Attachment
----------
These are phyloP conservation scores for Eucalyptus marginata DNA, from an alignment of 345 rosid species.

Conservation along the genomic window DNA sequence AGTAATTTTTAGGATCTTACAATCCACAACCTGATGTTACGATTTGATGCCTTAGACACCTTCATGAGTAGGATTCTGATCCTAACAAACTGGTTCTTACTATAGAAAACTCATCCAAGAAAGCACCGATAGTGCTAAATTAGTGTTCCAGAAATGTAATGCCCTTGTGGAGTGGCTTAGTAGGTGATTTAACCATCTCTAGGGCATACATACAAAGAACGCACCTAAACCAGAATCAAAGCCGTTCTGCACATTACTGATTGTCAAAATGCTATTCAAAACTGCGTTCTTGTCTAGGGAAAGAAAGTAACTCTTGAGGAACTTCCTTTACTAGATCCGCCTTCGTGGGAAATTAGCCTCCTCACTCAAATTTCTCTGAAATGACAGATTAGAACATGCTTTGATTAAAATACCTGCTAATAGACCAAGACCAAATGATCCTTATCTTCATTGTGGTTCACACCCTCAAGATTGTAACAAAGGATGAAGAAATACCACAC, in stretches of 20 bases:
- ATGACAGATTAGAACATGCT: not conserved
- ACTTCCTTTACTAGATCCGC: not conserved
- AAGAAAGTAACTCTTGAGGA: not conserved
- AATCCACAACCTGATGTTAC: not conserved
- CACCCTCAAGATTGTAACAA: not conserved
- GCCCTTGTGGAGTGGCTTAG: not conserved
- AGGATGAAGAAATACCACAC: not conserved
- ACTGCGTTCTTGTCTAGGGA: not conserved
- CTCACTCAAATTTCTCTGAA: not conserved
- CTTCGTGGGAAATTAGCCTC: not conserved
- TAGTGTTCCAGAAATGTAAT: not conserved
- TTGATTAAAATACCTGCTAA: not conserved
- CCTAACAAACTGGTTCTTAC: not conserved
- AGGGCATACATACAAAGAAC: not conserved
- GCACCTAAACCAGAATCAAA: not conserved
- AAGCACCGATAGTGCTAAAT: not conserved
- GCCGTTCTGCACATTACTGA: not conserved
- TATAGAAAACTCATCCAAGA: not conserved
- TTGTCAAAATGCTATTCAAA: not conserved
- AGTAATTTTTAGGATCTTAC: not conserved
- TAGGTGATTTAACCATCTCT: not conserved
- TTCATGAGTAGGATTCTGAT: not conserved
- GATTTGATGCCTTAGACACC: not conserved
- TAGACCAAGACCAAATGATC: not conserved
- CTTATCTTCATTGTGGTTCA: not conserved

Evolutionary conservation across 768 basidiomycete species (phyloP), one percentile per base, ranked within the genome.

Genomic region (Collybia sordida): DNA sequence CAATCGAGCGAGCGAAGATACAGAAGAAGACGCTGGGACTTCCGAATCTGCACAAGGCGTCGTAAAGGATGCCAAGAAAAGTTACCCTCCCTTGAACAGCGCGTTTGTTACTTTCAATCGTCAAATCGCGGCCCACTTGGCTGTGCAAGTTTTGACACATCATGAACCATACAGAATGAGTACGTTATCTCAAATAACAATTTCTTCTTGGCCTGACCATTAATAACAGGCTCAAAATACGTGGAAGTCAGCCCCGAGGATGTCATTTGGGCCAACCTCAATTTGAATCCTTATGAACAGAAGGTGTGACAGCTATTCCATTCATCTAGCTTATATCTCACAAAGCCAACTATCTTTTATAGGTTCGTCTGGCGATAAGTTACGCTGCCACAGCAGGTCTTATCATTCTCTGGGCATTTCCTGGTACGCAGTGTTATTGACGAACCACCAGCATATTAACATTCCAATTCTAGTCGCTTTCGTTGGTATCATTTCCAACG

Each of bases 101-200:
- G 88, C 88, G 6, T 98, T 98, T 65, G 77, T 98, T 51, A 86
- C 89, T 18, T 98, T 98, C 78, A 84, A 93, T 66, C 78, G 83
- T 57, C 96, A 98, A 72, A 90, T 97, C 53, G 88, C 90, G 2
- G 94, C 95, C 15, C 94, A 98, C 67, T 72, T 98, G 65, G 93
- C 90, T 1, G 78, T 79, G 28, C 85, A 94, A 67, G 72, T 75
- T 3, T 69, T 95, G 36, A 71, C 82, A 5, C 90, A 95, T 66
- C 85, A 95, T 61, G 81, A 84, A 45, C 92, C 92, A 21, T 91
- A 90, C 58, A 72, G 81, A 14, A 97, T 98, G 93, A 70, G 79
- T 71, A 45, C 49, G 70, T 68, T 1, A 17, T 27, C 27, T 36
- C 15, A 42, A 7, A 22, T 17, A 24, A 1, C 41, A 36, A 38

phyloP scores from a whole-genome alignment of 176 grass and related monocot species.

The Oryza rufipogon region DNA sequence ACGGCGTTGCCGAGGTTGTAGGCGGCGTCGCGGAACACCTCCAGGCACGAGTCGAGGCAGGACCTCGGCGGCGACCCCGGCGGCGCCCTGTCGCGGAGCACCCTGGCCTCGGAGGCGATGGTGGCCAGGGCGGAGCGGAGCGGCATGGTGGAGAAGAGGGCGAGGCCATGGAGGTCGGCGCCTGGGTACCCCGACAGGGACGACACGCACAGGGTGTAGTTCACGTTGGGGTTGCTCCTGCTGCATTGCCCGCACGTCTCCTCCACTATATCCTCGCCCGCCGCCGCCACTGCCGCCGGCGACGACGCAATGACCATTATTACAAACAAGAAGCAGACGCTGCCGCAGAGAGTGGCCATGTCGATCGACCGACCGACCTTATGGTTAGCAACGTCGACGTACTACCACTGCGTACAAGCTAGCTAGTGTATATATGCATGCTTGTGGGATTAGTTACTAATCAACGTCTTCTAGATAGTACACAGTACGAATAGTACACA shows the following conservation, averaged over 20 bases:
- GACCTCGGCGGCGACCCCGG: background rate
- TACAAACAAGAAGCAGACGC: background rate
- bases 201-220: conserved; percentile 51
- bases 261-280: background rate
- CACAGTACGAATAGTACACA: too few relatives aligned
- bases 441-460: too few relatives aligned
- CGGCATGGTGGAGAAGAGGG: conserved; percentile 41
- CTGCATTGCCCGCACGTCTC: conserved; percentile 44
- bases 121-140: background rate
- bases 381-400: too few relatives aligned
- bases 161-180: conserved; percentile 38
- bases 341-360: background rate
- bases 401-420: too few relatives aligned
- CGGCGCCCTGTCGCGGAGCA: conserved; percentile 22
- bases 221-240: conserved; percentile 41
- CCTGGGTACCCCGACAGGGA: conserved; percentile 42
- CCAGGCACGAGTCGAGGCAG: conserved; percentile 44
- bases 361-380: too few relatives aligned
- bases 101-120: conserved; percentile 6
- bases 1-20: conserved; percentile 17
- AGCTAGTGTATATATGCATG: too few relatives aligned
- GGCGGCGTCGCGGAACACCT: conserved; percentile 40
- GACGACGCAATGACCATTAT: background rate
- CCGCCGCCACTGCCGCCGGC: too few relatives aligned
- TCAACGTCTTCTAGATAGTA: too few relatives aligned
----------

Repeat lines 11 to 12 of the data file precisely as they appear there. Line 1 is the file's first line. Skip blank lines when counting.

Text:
- CTCACTCAAATTTCTCTGAA: not conserved
- CTTCGTGGGAAATTAGCCTC: not conserved